Optimizing Methods

The methods to find an optimal solution to the constrained resource scheduljn problem fall into two categories: mathematical programming (linear programme for the most part) and enumeration. In the 1960s, the power of LP improved from being able to handle three resources and 15 activities to four resources and 55 activities. But even with this capacity, LP is usually not feasible for reasonably large projects where there may be a dozen resources and thousands of activities. (See 118] and |41 ] for more detail.)

In the late 1960s and early 1970s, limited enumeration techniques were applied to the constrained resource problem with more success. Tree search and branch and bound methods 150) were devised to handle up to five resources and perhaps 200 activities. Advances in LP techniques now allow LP to be used on large constrained resource scheduling problems.

More recent approaches have combined programming and enumeration methods. Patterson and Huber |42|, for example, employ an integer programming approach combined with a minimum bounding procedure to reduce the computation time for minimizing project duration. Similarly, Talbot |52] uses integer programming and implicit enumeration to formulate and solve problems where the completion time is a function of the resources allocated to the project.

One problem with even the newer combination of approaches is that the characteristics of problems that can be usefully addressed with these methods is still largely unknown. Why various methods will work on one problem and not on a similar problem is still being researched.

ractice cpnsylvania Electif

Pennsylvania Electric Company, headquartered in Johnstown, PA, operates generating facilities with a capacity of 6950 megawatts to serve 547,000 customers over an area of 17,600 square miles. The Generation Division Planning Group is responsible for planning all maintenance and capital projects. In the early 1980s, the group used a manual method of planning with hand-drawn charts. The planning process has now been computerized, which is faster, allows "what-if" analyses, and controls more than just the previously monitored critical path. In bringing the planning process in-house, the group also saved S 100,000 a year in service fees from an outside engineering firm who was planning their construction activities.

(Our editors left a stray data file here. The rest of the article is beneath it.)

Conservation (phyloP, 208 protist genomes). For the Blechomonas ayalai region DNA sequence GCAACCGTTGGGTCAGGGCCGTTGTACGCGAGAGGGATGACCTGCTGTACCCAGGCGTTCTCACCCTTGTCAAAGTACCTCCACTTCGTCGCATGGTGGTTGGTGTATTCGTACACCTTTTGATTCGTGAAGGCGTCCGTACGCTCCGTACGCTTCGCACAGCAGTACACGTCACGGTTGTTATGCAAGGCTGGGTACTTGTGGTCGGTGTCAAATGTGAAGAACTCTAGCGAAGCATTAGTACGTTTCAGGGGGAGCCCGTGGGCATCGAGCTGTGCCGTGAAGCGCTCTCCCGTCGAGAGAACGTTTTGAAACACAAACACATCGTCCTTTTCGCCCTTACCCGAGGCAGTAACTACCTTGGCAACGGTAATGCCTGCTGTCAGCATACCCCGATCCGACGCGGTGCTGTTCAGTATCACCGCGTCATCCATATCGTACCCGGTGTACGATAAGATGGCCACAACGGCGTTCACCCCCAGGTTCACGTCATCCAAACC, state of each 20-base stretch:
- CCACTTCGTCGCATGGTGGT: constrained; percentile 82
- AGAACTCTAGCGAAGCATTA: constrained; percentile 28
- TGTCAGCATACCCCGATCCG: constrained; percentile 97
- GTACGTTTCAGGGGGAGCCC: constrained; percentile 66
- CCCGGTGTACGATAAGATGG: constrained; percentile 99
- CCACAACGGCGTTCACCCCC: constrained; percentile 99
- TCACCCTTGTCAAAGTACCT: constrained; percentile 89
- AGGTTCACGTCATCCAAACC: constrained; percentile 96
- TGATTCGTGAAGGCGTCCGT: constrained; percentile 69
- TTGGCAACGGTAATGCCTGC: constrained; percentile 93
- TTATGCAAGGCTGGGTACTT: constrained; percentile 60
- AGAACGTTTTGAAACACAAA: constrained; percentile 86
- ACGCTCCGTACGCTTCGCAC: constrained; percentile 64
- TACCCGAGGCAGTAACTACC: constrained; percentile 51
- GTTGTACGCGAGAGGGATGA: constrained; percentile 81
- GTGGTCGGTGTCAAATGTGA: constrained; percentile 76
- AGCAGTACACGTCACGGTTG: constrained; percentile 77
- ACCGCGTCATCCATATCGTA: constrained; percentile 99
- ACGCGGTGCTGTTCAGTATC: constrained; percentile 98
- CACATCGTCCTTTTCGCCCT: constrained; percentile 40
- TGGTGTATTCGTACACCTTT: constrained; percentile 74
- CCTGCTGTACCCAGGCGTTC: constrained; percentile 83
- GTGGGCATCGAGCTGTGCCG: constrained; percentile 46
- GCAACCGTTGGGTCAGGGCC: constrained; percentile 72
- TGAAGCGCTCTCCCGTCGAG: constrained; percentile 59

A special feature of the computerized system is its resource constraining module which establishes labor requirements across all jobs. In the pilot program to test the new software, $300,000 was saved when it was discovered that a job could be done with 40 percent fewer mechanics than normally used and still complete the job on time. In another application, It was found that a turbine disassembly and inspection could be added to the task list without delaying the project or exceeding the project budget.

After worker-hours are input to the program by activity, actual progress is monitored (see figure) and schedule and cost deviations are highlighted for management attention. This allows management to make adjustments to recover the schedule, slow the project down, or acquire more funds to get the

Source: A. I. Cantanese, "At Penelec. Project Management is a Way of Life," Project Management journal, December 1990.

Total Engineers-GDE 15 Eng. at 6 hrs/day; 7 Eng. at 7 hr/day

Worker-hours 4000

Total Engineers-GDE 15 Eng. at 6 hrs/day; 7 Eng. at 7 hr/day

Worker-hours 4000

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Project Management Made Easy

Project Management Made Easy

What you need to know about… Project Management Made Easy! Project management consists of more than just a large building project and can encompass small projects as well. No matter what the size of your project, you need to have some sort of project management. How you manage your project has everything to do with its outcome.

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